Food poisoning hit me at 2 a.m. May 21st, 2018.
I had arrived three hours earlier to the Quito airport after a full day of traveling from my home in the United States. Immediately, I blamed the cup of water my host mom had served me. It wasn’t until I called my family in the US that I found out they were also suffering whatever this was that was keeping us within ten feet of the bathroom at all times. Must have been some of that dangerous American food not that cup of clean filtered water.
My host mom was incredibly caring through it all! She kept me hydrated with Oregano tea, offered me toast when I felt better, and didn’t throw me out on the street even though I brought some kind of foreign bug into her home.
Step 1 of making the most of your homestay isn’t coming into the country with food poisoning. But, if you do, don’t worry. Host family love is as strong as the Quito sun.
So, how do you become part of the family? Your hosts will be skilled at incorporating you into their lives, but there are some things you can do to enrich your relationship with your new fam. Let’s start with an easy one: use the “magic words.” It’s common sense, but it’s important, so it’s worth reviewing.
Por Favor: Need your socks washed? Want to know when dinner is? Looking for the nearest ATM? When you need to ask anything, just start it off with a “por favor.” Then any broken Spanish you finish with will still be well received.
Gracias: After you’ve been served up a plate of rice, veggies, and chicken with a fresh glass of blackberry juice, the right thing to say is “gracias.” If you want to spice it up, you can say, “muchas gracias.”
Buenos días/buenas tardes/buenas noches: Greetings are essential here. Smiling and saying these phrases in the morning, when you get back from a day of adventures, and at night are an easy way to show your family that you’re happy to be there.
Help Make Supper
Many people flock to street food, believing that this is the most authentic food a country has to offer. However, look no further than your nightly dinners to savor the home-cooked traditions of Quito, Ecuador.
Besides building on the Spanish you’re learning, you’ll also learn how to pat potatoes into llapingachos, blend up fresh fruit juices, and season a salad. While you’re mastering these skills, you’ll experience some differences in how families prepare meals here.
Helping make supper may be one of the best ways to get a taste of authentic Ecuadorian culture, and it’s a blast!
Analyze Your Attitude
You might be surprised by some differences between this culture and your own. Take the opportunity to learn from this instead of judging them. You can learn so much this way! Generally, students with enthusiastic, positive attitudes make the most of their homestay experiences.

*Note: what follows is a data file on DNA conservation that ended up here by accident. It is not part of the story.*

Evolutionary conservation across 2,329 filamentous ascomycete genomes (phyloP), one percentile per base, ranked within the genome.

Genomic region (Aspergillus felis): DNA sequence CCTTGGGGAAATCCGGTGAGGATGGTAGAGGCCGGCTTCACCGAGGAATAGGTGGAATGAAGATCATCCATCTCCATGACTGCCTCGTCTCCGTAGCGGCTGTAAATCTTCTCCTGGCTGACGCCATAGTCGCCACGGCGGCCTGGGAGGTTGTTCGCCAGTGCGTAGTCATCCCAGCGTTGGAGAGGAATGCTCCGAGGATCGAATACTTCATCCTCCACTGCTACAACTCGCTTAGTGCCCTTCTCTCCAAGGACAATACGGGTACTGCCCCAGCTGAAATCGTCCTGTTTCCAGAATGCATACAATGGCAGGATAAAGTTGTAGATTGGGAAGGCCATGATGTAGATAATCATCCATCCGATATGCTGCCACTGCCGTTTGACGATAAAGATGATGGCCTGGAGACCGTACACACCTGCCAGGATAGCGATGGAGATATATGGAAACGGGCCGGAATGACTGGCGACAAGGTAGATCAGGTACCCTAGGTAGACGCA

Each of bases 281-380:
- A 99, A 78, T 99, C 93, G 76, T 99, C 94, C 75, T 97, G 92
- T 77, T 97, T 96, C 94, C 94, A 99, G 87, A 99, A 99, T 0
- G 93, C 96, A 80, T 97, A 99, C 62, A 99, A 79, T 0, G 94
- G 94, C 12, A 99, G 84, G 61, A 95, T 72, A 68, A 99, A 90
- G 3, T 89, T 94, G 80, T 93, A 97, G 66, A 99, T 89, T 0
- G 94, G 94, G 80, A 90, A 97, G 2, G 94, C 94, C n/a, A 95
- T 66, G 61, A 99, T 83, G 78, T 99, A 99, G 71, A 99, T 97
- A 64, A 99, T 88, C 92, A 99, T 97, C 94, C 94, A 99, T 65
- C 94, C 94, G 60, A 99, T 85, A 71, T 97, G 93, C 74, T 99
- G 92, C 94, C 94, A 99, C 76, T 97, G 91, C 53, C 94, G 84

Bringing a small gift for your host family is appreciated. Mugs, flowers, or candies specially made in your homeland are examples, but feel free to get creative! No need to spend loads on this, though. It’s the thought that counts.
Don’t Be Shy
Only friendly, loving families are selected to host our students. They’re pros at what they do, and they enjoy getting to know travelers from all over the world. Getting the wifi password and then chilling in your room might be your first choice after a full day of communicating in Spanish (and sometimes, it’s necessary). However, to make the most of your homestay in Quito, it’s a great idea to spend time chatting, playing cards, or watching the news with the family.
Utilize Their Native Knowledge
Pinterest or TripAdvisor can be helpful as you plan your adventure to Quito, Ecuador, but the advice you get from your host family will be 10x more pertinent and useful. They can tell you the best places to buy souvenirs and how to haggle a bit. They’ll fill you in on the best restaurants nearby and where to get the best fruit in town.
So, How can you make the most of your homestay?
Mateo has spent almost his whole life getting to know Vida Verde students from all over the world that have stayed at his house. He’s got some tips for how to be the family’s favorite from the moment you walk in the door: “Be open to trying new foods, make yourself at home, and help out just like you’d help out your siblings or parents at your house.” Making the most of your homestay is as simple as that!
It’s called a homestay and not a housestay for a reason. Once you walk through the door of your host family’s house, you’ll be right at home.
Learn more about Vida Verde’s homestay program here.